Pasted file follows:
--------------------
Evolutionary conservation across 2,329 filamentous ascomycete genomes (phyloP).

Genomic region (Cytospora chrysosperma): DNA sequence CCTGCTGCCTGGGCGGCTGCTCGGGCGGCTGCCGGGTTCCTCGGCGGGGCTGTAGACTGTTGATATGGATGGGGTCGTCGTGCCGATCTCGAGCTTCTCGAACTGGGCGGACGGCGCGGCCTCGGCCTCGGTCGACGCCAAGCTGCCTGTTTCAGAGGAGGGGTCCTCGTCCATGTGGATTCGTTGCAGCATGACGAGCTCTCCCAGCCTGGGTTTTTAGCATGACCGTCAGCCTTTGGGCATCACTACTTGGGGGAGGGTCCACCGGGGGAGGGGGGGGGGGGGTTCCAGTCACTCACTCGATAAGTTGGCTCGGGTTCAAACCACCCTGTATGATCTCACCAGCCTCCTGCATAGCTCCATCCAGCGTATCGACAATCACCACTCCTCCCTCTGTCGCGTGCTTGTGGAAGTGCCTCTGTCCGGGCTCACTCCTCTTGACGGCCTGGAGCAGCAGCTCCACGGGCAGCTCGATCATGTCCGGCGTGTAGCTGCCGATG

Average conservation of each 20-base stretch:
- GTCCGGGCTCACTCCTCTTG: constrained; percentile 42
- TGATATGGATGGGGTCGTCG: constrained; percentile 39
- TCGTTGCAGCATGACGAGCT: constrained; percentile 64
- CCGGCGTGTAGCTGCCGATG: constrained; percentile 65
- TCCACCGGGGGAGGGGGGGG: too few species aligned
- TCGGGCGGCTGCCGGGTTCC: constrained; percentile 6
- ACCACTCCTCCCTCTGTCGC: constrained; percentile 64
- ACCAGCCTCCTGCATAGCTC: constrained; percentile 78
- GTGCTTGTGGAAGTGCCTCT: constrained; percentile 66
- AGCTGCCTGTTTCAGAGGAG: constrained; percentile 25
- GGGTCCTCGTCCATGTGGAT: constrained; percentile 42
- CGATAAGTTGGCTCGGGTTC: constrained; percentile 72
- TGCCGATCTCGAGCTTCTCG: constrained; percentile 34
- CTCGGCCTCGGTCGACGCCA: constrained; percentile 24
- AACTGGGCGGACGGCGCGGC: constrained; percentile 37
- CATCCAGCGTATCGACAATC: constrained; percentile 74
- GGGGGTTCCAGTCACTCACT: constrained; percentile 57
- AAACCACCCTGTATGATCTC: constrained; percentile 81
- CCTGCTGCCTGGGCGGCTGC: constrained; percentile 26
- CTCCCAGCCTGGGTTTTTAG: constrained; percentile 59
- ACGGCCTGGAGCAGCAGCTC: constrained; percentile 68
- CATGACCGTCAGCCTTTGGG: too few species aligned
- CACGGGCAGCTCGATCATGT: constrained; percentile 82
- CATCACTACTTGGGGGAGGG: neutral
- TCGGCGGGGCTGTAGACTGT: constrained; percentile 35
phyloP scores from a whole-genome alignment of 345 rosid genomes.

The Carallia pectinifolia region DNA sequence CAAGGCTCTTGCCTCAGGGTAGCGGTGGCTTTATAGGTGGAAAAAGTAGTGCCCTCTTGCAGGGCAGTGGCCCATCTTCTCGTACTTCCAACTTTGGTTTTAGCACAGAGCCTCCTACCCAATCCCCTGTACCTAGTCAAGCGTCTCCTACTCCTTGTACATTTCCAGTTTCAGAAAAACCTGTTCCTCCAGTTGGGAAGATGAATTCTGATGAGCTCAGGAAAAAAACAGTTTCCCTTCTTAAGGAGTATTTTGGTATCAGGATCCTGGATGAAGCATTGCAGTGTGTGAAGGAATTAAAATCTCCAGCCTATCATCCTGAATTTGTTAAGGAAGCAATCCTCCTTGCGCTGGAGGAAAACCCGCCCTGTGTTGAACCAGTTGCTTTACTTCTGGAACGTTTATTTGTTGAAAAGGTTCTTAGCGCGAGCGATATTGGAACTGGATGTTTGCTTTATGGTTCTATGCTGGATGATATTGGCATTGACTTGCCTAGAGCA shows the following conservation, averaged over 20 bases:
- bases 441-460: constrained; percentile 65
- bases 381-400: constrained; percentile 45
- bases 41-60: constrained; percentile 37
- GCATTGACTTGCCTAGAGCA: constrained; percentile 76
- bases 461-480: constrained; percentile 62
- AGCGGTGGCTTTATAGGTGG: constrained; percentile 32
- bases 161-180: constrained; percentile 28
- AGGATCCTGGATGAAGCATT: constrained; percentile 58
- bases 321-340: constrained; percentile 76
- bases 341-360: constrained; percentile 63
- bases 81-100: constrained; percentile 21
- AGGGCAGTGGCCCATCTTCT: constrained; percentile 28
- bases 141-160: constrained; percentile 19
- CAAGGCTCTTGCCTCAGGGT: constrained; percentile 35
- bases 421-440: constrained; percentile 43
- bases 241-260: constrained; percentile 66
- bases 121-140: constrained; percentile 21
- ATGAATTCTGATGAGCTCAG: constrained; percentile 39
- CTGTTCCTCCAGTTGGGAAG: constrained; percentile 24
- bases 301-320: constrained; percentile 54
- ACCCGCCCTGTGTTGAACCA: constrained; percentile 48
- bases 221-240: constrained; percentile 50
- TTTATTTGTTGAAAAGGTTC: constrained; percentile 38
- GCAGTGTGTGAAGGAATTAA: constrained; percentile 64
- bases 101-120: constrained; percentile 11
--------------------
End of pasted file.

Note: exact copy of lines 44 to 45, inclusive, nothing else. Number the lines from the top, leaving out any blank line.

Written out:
- CAAGGCTCTTGCCTCAGGGT: constrained; percentile 35
- bases 421-440: constrained; percentile 43